Saturday, January 07, 2017

Bias Against Those From Less Wealthy Families: The Example of Mutual Fund Managers

An example of how entrenched inequality is bad for society. Republicans are set to increase inequality & entrench it more deeply, with big tax cuts for the very rich, and elimination of the inheritance tax.

Timothy Taylor
Jan. 6, 2017

When you are thinking about investing in a mutual fund , here's an impolite but seemingly relevant question to ask: How wealthy were the parents of the manager of the fund? Oleg Chuprinin and Denis Sosyura raise this question in "Family Descent as a Signal of Managerial Quality: Evidence from Mutual Funds" (August 2016, NBER Working Paper No. 22517). The paper is not freely available online, but Jay Fitzgerald offers a short accessible overview in the December 2016 NBER Digest.


"The researchers find that mutual fund managers from wealthier backgrounds delivered `significantly weaker performance than managers descending from less wealthy families.' Managers from families in the top quintile of wealth underperformed managers in the bottom quintile by over one percent per year on a risk-adjusted basis."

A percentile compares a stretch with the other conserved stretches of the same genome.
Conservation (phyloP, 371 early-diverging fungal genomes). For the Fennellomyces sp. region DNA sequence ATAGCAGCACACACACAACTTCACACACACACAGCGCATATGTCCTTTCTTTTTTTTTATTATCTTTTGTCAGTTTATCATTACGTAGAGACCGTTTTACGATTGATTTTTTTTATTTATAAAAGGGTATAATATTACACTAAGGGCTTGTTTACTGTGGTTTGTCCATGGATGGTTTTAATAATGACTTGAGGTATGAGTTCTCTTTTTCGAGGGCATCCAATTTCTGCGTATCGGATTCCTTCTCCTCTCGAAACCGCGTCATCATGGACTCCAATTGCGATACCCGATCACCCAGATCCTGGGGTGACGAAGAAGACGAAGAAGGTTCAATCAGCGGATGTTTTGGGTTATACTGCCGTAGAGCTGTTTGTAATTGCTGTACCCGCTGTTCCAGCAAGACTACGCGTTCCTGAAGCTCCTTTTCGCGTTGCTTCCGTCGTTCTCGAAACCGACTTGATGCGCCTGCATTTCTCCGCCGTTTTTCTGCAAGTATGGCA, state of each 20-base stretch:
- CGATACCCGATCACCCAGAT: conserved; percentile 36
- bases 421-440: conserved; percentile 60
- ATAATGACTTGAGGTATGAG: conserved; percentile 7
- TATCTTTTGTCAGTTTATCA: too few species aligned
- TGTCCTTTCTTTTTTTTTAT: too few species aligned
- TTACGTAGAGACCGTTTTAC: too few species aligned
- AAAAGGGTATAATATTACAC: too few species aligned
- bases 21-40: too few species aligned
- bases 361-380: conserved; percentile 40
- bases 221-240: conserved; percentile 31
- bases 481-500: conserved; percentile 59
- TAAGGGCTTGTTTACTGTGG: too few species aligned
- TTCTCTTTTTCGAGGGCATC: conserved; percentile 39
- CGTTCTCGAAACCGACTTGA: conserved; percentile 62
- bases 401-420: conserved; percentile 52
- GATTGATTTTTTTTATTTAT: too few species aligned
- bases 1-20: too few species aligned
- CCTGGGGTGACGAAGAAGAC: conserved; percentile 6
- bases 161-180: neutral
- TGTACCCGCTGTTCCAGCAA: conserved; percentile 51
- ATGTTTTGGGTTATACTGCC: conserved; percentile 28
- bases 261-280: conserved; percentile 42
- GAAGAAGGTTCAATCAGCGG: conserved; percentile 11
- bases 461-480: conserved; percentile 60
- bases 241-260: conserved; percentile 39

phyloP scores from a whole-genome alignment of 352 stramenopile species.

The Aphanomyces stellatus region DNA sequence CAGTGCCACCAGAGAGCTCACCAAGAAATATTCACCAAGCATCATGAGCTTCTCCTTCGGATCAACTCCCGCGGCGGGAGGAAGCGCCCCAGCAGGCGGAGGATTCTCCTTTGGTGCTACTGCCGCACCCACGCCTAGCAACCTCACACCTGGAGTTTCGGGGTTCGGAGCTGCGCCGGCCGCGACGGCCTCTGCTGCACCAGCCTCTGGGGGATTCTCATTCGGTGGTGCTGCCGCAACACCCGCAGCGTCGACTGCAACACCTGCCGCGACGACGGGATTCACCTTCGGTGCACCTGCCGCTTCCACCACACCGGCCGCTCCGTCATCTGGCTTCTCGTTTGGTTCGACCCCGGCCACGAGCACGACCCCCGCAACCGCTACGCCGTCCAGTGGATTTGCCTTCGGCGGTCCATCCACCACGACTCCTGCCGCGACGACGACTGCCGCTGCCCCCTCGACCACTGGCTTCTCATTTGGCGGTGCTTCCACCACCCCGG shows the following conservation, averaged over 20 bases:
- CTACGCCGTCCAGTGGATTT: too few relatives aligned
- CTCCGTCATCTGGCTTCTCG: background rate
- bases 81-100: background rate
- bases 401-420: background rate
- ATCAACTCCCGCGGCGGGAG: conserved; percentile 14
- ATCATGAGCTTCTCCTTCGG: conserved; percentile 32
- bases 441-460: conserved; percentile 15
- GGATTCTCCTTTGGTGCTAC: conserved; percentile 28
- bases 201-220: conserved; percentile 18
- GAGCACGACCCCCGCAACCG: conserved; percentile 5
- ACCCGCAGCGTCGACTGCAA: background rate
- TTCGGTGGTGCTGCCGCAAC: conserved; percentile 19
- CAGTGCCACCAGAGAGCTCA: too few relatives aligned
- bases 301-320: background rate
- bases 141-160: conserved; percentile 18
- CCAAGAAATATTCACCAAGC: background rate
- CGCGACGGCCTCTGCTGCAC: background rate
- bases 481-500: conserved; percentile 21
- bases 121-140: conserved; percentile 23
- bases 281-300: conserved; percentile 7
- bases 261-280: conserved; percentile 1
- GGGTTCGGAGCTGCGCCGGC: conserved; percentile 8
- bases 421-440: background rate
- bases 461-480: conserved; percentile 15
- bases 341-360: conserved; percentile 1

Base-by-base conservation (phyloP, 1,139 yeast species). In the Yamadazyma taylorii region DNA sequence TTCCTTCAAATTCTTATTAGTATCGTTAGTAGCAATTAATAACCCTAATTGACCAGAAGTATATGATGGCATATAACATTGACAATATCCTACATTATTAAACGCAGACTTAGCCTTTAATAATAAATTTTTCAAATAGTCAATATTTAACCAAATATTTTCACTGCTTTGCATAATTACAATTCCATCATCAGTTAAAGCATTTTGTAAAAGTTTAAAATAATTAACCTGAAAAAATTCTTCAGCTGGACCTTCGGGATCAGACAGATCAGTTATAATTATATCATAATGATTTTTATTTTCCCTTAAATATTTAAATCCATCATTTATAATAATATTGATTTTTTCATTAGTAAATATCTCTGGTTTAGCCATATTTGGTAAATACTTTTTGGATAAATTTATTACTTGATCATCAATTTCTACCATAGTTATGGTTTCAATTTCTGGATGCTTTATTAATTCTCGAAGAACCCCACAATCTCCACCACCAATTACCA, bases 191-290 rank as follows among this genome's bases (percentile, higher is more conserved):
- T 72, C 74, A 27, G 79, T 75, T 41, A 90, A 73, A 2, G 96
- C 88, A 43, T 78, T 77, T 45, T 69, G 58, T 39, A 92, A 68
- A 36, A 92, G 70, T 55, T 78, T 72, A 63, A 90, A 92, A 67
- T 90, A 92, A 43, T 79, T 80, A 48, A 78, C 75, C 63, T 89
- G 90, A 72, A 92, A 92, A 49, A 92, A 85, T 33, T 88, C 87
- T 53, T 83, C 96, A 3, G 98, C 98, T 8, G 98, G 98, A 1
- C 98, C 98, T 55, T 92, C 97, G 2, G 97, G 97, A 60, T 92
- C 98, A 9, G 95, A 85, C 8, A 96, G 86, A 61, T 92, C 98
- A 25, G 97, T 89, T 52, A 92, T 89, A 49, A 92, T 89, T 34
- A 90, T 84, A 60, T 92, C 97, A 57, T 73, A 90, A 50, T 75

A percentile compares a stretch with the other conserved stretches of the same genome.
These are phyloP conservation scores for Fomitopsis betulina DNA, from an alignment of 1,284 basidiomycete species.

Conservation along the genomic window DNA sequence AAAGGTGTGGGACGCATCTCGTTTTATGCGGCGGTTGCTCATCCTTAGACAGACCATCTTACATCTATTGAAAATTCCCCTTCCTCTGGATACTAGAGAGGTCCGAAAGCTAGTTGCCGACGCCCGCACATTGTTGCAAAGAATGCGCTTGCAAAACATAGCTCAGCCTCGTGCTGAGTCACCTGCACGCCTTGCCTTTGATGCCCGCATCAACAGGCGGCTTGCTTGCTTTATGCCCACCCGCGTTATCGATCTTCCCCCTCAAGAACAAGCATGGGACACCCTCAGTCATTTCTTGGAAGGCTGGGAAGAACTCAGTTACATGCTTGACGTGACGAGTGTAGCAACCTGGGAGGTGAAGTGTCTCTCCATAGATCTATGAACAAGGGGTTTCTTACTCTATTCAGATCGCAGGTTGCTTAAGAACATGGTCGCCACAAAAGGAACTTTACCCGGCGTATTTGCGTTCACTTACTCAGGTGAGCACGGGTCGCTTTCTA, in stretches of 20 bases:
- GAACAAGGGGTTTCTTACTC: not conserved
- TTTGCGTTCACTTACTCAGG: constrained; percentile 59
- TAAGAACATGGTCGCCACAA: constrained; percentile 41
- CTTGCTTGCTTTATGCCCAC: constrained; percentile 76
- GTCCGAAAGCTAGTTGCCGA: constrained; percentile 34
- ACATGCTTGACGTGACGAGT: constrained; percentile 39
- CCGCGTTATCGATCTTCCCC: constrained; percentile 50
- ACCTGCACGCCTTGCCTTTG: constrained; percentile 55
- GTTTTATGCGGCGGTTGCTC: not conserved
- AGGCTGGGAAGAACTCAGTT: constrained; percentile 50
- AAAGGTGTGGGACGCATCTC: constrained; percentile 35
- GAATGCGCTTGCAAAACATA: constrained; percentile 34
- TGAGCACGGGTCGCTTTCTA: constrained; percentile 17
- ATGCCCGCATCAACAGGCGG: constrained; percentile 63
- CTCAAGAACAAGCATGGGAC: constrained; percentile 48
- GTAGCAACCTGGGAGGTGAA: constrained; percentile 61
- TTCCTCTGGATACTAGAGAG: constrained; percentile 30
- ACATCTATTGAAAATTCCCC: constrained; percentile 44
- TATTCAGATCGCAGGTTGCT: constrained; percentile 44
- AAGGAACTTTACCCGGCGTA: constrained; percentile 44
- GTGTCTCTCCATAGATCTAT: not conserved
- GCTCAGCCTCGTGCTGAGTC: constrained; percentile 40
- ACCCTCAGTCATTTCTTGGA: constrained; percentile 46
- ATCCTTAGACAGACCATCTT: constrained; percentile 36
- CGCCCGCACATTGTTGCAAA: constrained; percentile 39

What's going on here? It seems unlikely that skill levels are distributed in this way across families. Instead, the plausible explanation offered by the authors is that it's a lot easier for people from high-wealth families to become fund managers, and a lot harder for people from low-wealth families to do so. Because those who start in low-wealth families face more barriers in becoming a fund manager, only the most very highly suited and skilled actually work their way into such a job. Fitzgerald notes some other differences, too:

"Indeed, in tracking career trajectories of mutual fund managers, they find that the promotions of managers from well-to-do families are less sensitive to their performance. In other words, managers who are born rich are more likely to be promoted for reasons unrelated to performance. In contrast, those born into poor families are fewer in number and are promoted only if they outperform. They also find that fund managers from less-affluent families who do make it into top ranks are more active on their job: they are more likely to trade and deviate from the market, whereas those born rich are more likely to follow benchmark indexes."


On practical grounds, there's no particular reason to believe that the underlying takeaway from the paper applies only to mutual funds. When those who face higher barriers to success manage to overcome those barriers in any occupation, it may often be a sign that their competence level is not just high, but exceptionally high.

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